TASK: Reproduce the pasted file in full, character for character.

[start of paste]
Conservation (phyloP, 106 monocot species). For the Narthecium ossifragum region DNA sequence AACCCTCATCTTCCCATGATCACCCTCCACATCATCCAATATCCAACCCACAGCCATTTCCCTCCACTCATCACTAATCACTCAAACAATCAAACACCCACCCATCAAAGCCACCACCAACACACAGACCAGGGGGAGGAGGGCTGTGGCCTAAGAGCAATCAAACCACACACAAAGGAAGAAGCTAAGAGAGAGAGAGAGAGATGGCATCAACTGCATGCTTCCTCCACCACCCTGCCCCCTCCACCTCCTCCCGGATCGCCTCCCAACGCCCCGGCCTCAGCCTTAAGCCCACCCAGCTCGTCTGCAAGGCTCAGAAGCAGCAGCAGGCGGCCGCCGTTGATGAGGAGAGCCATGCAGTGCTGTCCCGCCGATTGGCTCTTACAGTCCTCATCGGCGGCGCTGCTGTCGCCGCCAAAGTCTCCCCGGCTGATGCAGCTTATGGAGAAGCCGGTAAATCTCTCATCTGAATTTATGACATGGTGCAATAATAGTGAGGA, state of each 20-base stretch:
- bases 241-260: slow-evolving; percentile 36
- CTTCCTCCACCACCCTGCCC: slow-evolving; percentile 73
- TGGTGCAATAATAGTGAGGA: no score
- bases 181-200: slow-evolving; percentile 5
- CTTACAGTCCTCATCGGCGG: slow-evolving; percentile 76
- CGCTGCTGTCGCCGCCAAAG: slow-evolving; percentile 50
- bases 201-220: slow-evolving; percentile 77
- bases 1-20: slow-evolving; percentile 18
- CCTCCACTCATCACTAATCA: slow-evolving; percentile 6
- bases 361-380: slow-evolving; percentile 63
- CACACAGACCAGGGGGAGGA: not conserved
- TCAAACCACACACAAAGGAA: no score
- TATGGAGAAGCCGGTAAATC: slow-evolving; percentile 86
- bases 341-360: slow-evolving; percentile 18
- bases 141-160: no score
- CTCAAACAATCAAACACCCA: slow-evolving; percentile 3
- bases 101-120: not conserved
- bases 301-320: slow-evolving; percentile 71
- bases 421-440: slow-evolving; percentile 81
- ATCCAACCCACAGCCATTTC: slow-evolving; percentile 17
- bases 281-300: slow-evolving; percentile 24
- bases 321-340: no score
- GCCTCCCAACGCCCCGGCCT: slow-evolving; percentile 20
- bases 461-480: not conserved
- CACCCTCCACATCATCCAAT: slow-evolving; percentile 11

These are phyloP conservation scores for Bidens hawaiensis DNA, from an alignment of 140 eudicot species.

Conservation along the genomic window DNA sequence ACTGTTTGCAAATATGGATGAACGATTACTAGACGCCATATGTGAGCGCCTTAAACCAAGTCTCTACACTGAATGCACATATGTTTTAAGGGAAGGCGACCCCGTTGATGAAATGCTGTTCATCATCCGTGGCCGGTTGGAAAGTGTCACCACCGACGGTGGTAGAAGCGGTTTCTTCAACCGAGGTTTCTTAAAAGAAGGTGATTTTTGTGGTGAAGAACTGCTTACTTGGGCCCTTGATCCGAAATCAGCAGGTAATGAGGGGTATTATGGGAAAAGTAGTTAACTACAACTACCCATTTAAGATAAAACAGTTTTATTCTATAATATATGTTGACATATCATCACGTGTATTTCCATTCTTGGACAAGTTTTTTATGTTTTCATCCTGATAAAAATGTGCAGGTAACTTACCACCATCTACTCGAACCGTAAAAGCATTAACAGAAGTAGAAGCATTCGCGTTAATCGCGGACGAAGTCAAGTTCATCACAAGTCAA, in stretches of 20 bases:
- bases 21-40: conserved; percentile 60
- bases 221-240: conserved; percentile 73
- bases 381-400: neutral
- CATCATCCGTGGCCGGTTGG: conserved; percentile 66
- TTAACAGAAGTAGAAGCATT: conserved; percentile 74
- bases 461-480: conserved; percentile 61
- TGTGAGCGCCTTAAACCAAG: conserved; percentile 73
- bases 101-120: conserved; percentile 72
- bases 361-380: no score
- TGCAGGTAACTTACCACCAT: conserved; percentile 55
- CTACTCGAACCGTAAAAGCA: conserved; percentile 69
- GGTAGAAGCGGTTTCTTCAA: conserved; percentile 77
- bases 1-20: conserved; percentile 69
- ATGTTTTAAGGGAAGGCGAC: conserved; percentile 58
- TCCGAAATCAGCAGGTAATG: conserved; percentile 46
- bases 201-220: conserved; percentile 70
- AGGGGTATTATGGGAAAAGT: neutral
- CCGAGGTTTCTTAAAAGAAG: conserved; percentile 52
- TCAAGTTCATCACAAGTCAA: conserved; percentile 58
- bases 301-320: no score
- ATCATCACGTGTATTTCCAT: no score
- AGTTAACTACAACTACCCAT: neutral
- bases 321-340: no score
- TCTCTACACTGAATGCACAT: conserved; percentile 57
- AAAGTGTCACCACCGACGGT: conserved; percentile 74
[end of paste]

Conservation (phyloP, 106 monocot species). For the Narthecium ossifragum region DNA sequence AACCCTCATCTTCCCATGATCACCCTCCACATCATCCAATATCCAACCCACAGCCATTTCCCTCCACTCATCACTAATCACTCAAACAATCAAACACCCACCCATCAAAGCCACCACCAACACACAGACCAGGGGGAGGAGGGCTGTGGCCTAAGAGCAATCAAACCACACACAAAGGAAGAAGCTAAGAGAGAGAGAGAGAGATGGCATCAACTGCATGCTTCCTCCACCACCCTGCCCCCTCCACCTCCTCCCGGATCGCCTCCCAACGCCCCGGCCTCAGCCTTAAGCCCACCCAGCTCGTCTGCAAGGCTCAGAAGCAGCAGCAGGCGGCCGCCGTTGATGAGGAGAGCCATGCAGTGCTGTCCCGCCGATTGGCTCTTACAGTCCTCATCGGCGGCGCTGCTGTCGCCGCCAAAGTCTCCCCGGCTGATGCAGCTTATGGAGAAGCCGGTAAATCTCTCATCTGAATTTATGACATGGTGCAATAATAGTGAGGA, state of each 20-base stretch:
- bases 241-260: slow-evolving; percentile 36
- CTTCCTCCACCACCCTGCCC: slow-evolving; percentile 73
- TGGTGCAATAATAGTGAGGA: no score
- bases 181-200: slow-evolving; percentile 5
- CTTACAGTCCTCATCGGCGG: slow-evolving; percentile 76
- CGCTGCTGTCGCCGCCAAAG: slow-evolving; percentile 50
- bases 201-220: slow-evolving; percentile 77
- bases 1-20: slow-evolving; percentile 18
- CCTCCACTCATCACTAATCA: slow-evolving; percentile 6
- bases 361-380: slow-evolving; percentile 63
- CACACAGACCAGGGGGAGGA: not conserved
- TCAAACCACACACAAAGGAA: no score
- TATGGAGAAGCCGGTAAATC: slow-evolving; percentile 86
- bases 341-360: slow-evolving; percentile 18
- bases 141-160: no score
- CTCAAACAATCAAACACCCA: slow-evolving; percentile 3
- bases 101-120: not conserved
- bases 301-320: slow-evolving; percentile 71
- bases 421-440: slow-evolving; percentile 81
- ATCCAACCCACAGCCATTTC: slow-evolving; percentile 17
- bases 281-300: slow-evolving; percentile 24
- bases 321-340: no score
- GCCTCCCAACGCCCCGGCCT: slow-evolving; percentile 20
- bases 461-480: not conserved
- CACCCTCCACATCATCCAAT: slow-evolving; percentile 11

These are phyloP conservation scores for Bidens hawaiensis DNA, from an alignment of 140 eudicot species.

Conservation along the genomic window DNA sequence ACTGTTTGCAAATATGGATGAACGATTACTAGACGCCATATGTGAGCGCCTTAAACCAAGTCTCTACACTGAATGCACATATGTTTTAAGGGAAGGCGACCCCGTTGATGAAATGCTGTTCATCATCCGTGGCCGGTTGGAAAGTGTCACCACCGACGGTGGTAGAAGCGGTTTCTTCAACCGAGGTTTCTTAAAAGAAGGTGATTTTTGTGGTGAAGAACTGCTTACTTGGGCCCTTGATCCGAAATCAGCAGGTAATGAGGGGTATTATGGGAAAAGTAGTTAACTACAACTACCCATTTAAGATAAAACAGTTTTATTCTATAATATATGTTGACATATCATCACGTGTATTTCCATTCTTGGACAAGTTTTTTATGTTTTCATCCTGATAAAAATGTGCAGGTAACTTACCACCATCTACTCGAACCGTAAAAGCATTAACAGAAGTAGAAGCATTCGCGTTAATCGCGGACGAAGTCAAGTTCATCACAAGTCAA, in stretches of 20 bases:
- bases 21-40: conserved; percentile 60
- bases 221-240: conserved; percentile 73
- bases 381-400: neutral
- CATCATCCGTGGCCGGTTGG: conserved; percentile 66
- TTAACAGAAGTAGAAGCATT: conserved; percentile 74
- bases 461-480: conserved; percentile 61
- TGTGAGCGCCTTAAACCAAG: conserved; percentile 73
- bases 101-120: conserved; percentile 72
- bases 361-380: no score
- TGCAGGTAACTTACCACCAT: conserved; percentile 55
- CTACTCGAACCGTAAAAGCA: conserved; percentile 69
- GGTAGAAGCGGTTTCTTCAA: conserved; percentile 77
- bases 1-20: conserved; percentile 69
- ATGTTTTAAGGGAAGGCGAC: conserved; percentile 58
- TCCGAAATCAGCAGGTAATG: conserved; percentile 46
- bases 201-220: conserved; percentile 70
- AGGGGTATTATGGGAAAAGT: neutral
- CCGAGGTTTCTTAAAAGAAG: conserved; percentile 52
- TCAAGTTCATCACAAGTCAA: conserved; percentile 58
- bases 301-320: no score
- ATCATCACGTGTATTTCCAT: no score
- AGTTAACTACAACTACCCAT: neutral
- bases 321-340: no score
- TCTCTACACTGAATGCACAT: conserved; percentile 57
- AAAGTGTCACCACCGACGGT: conserved; percentile 74